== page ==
Backlighting is used to illuminate certain types of electronic membrane switches. Generally speaking, there are three primary types of backlighting options used in this application: light-emitting diode (LED), fiber optics, and electroluminescent (EL) lamps. LEDs have long been the de-facto standard, consisting of an array of light-emitting diode bulbs that illuminate the display interface. The problem with LEDs, however, is that they fail to provide even lighting, meaning some areas may appear brighter than others. Fiber optics offers a more consistent form of backlighting for membrane switches. And best of all, fiber optics are not affected by extreme fluctuations in temperature or humidity, making them an excellent choice for membrane switches used in outdoor applications.
But the newest method of backlighting in membrane switches is electroluminescent (EL) lamps. When compared to LEDs and fiber optics, EL typically costs the least amount of money. This makes it an ideal choice for budget-conscious individuals and companies in need of backlighting options for membrane switches. Of course, there are other reasons to choose EL for backlighting, as well. Boasting a half life of roughly 3,000 to 8,000 hours (varies depending on the type/quality of phosphor), they last long while consuming a minimal amount of energy.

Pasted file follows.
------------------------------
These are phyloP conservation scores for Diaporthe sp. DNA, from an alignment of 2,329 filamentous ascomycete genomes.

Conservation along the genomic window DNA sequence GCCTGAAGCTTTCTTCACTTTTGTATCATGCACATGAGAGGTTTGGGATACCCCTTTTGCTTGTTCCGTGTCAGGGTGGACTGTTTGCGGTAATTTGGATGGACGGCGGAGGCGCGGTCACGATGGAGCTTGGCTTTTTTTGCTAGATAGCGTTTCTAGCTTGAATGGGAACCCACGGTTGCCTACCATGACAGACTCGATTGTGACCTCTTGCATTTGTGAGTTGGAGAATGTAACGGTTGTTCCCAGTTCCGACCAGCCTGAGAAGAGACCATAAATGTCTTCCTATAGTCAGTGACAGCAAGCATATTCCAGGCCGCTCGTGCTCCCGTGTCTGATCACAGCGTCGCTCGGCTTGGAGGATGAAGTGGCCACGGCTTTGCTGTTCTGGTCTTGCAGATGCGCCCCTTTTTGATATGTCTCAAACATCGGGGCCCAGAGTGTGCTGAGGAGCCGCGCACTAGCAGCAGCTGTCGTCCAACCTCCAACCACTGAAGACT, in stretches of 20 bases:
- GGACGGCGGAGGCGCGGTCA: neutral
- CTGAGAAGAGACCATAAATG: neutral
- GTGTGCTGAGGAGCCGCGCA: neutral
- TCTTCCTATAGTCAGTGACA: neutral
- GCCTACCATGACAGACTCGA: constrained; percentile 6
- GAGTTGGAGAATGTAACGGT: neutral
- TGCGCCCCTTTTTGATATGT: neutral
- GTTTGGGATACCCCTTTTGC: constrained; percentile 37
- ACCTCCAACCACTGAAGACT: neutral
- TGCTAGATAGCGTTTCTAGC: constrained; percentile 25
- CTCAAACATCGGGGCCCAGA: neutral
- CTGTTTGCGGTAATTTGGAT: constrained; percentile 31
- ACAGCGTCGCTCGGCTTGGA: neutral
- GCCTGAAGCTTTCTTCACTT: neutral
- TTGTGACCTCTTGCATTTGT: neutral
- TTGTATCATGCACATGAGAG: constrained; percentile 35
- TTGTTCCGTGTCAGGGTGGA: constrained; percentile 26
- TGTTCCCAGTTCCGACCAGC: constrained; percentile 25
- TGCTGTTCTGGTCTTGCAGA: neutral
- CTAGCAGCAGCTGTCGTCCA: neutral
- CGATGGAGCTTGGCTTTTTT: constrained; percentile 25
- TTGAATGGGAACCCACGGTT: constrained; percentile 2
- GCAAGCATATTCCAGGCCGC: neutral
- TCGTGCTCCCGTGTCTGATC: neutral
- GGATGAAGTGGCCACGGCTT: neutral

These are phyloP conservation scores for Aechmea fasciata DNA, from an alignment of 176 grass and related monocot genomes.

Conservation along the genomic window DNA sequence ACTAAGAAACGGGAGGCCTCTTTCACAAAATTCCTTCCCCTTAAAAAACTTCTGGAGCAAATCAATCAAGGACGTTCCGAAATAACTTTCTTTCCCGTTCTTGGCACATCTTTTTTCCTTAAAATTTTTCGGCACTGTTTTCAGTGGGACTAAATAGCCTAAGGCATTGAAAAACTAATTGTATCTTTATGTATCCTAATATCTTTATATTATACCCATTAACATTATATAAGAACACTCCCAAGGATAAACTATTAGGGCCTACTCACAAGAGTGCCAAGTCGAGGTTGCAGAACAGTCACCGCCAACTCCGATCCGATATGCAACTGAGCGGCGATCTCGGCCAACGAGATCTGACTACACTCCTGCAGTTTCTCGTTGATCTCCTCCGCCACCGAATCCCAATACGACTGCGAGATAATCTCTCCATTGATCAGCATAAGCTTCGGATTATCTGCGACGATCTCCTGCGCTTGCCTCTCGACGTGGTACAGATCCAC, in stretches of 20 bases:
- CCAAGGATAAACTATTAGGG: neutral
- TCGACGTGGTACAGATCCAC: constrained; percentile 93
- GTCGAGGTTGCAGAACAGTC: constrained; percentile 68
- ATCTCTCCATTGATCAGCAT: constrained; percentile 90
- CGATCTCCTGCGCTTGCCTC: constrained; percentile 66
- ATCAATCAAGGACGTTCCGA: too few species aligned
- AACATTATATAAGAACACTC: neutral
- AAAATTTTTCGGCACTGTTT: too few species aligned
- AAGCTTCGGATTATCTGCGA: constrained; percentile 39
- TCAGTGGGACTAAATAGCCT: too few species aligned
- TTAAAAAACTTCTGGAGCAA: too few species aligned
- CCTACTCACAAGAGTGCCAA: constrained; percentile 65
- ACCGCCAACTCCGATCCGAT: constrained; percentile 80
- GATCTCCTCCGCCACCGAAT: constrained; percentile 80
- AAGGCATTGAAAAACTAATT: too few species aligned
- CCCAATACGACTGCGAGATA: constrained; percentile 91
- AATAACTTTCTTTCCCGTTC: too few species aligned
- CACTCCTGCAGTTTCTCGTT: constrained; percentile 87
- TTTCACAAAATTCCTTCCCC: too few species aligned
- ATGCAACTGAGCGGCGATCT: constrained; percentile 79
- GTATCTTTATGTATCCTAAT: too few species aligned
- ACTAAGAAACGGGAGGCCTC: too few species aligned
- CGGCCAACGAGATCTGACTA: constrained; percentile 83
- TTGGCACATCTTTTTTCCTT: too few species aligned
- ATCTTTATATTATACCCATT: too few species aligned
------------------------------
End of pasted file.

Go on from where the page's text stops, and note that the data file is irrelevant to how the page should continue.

There are some caveats to using EL backlighting, however, including its susceptibility to fading after it reaches its half life. After 3,000 to 8,000 hours, its brightness will begin to fade. This doesn’t necessarily mean that EL backlights will stop working, but rather than will become dimmer after they reach their half life. This makes EL backlights a suitable choice for applications in which the lamp is not left on for long periods of time. As long as the EL lamp is turned off, it can offer several years of use without having to be replaced. And when it does need to be replaced, the minimal cost of new EL lamps shouldn’t cause any major financial hardship for businesses.
Of course, backlighting is only one of the many considerations that should be made when choosing a membrane switch. You should also consider the switch’s size, weight, responsiveness, effectiveness in its intended application, and its overall ergonomics. Hopefully, this will give you a better understanding of EL lamps and their use in membrane switches.